I’m noticing a trend of sites patching the more obvious cross-site scripting vectors, such as search fields, but ignoring parameters in secondary pages, such as Ajax interfaces. Several applications in the Month of Facebook Bugs had pages for making Ajax calls or loading advertisements that were never meant to be loaded directly, yet doing so opened the door to XSS attacks. Keep in mind that any page on a given domain can access that domain’s cookies.
Yet another case in point came to my attention this week. I noticed that the technology news site Engadget had launched a redesign, and I began poking around the new site. After a little while, I came across four XSS vulnerabilities, all on the main www.engadget.com domain. I promptly reported the holes and they were silently patched in less than a day or two. Since they’ve all been fixed, I’ll list the example URIs I sent here for the record:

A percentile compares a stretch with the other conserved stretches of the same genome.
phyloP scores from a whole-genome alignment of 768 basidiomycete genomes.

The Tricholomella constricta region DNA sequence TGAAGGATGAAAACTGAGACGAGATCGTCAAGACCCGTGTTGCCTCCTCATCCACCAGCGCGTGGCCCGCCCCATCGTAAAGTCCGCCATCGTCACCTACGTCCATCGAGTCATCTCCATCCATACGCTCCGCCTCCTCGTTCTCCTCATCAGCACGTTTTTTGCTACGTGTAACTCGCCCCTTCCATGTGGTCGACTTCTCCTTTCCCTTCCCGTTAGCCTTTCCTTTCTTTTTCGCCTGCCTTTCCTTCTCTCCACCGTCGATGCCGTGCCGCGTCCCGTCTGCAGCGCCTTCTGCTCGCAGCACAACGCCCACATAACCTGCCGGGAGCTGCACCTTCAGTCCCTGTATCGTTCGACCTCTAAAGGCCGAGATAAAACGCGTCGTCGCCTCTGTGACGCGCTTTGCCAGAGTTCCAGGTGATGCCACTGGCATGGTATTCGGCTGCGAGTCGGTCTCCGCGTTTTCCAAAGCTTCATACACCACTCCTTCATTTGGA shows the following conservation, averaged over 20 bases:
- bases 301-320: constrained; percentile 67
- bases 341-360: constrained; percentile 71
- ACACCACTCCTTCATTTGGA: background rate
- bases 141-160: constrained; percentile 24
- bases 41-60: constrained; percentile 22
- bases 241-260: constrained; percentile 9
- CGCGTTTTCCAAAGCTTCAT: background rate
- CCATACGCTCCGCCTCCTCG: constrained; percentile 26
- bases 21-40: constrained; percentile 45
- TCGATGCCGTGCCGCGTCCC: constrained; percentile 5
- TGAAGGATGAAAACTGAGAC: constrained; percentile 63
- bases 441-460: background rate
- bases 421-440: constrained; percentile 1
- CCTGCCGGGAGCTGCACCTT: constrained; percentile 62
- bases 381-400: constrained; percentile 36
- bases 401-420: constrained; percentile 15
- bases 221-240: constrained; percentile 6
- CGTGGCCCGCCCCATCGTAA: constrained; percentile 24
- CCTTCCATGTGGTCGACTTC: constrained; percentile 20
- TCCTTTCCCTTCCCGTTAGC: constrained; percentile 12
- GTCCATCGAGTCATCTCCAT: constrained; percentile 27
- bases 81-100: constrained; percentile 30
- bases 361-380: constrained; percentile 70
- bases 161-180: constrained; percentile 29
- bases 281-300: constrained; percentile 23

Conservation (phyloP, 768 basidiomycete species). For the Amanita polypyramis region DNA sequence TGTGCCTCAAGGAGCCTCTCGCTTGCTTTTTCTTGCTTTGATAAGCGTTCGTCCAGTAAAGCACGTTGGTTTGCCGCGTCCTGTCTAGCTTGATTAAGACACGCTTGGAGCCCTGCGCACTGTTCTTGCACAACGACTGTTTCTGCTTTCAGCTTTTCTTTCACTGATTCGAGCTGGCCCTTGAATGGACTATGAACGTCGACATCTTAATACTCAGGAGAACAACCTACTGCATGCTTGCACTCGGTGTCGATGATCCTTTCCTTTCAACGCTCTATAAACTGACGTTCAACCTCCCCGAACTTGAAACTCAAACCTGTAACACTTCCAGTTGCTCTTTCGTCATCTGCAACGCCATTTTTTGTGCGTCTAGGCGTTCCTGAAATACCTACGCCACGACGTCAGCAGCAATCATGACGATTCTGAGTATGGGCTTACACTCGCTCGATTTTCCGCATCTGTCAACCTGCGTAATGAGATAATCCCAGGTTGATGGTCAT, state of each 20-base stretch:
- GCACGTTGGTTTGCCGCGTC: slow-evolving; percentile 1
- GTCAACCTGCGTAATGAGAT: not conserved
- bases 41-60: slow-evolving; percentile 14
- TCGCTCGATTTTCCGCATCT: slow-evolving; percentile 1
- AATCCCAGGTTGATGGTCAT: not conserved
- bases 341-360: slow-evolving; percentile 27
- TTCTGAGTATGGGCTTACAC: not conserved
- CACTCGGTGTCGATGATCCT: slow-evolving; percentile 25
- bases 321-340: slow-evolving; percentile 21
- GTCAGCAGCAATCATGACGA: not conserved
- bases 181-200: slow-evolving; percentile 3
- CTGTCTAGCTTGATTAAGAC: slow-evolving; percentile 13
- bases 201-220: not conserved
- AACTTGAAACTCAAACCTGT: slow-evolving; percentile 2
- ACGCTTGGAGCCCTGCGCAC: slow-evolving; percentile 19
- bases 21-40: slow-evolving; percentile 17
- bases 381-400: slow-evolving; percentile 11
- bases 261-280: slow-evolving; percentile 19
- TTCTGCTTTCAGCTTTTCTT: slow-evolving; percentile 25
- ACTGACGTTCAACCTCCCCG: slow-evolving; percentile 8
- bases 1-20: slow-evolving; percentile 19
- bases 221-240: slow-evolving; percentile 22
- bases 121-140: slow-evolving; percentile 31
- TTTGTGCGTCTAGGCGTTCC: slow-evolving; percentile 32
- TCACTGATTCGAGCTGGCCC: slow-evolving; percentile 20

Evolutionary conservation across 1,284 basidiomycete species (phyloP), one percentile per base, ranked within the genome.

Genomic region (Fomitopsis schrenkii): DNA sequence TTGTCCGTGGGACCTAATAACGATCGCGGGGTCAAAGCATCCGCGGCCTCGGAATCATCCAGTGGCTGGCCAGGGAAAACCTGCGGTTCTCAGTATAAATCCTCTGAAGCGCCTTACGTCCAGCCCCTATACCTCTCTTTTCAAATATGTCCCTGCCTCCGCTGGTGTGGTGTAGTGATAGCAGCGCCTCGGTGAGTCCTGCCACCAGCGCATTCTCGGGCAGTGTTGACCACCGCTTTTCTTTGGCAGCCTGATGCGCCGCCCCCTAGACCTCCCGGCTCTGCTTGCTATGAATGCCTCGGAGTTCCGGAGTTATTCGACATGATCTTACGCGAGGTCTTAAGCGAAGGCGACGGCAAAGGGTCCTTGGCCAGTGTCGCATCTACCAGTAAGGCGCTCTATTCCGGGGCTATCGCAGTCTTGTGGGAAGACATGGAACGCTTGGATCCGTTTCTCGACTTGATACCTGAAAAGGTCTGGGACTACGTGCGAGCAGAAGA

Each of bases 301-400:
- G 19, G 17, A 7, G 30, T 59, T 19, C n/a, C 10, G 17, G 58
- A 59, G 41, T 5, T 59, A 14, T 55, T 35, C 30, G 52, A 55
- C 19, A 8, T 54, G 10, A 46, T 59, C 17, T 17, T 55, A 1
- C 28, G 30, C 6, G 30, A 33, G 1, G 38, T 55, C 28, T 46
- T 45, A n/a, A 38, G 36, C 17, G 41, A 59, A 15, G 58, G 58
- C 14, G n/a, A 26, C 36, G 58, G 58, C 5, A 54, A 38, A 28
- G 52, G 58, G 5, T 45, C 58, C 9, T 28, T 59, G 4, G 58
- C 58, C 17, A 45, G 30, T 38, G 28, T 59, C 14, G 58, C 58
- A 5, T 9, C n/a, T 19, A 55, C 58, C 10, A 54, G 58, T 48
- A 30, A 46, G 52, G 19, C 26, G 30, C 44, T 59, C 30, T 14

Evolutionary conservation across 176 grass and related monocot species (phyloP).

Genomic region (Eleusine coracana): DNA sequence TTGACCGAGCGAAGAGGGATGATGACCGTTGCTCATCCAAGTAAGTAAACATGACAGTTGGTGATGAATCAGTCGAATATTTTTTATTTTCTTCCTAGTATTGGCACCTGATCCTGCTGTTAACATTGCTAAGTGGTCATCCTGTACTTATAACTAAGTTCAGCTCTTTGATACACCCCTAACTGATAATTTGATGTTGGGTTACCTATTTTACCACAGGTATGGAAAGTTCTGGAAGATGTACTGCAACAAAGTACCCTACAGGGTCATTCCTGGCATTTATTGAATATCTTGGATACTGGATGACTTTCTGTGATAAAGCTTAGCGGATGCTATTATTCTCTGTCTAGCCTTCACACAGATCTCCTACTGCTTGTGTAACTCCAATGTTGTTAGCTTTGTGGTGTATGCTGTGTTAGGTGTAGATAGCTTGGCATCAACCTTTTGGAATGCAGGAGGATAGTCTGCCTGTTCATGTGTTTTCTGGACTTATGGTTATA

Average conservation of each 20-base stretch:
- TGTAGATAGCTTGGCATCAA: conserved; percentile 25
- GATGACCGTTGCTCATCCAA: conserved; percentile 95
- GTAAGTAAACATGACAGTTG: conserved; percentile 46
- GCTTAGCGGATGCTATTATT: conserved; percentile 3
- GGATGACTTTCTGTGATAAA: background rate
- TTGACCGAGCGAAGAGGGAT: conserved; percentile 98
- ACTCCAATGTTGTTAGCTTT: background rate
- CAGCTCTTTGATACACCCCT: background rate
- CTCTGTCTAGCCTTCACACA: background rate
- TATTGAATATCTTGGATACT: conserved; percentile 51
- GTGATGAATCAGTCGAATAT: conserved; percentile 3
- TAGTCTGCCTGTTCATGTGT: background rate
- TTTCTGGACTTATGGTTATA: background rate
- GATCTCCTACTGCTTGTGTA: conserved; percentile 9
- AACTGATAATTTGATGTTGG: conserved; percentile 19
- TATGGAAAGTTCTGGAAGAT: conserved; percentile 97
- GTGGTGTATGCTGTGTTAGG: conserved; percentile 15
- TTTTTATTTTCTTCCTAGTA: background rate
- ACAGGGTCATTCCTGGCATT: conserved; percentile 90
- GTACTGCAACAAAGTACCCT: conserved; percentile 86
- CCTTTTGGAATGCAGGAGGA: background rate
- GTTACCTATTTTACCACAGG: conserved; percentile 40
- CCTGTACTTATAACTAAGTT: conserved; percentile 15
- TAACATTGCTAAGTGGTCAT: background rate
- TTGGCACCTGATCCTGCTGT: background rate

Previously, each one of these pages loaded the inserted script, which brings up an alert dialog containing the user’s cookies for Engadget. Kudos to the team behind Engadget for the quick fixes, and hopefully this will serve as another reminder to all developers to leave no page unchecked when evaluating security issues.
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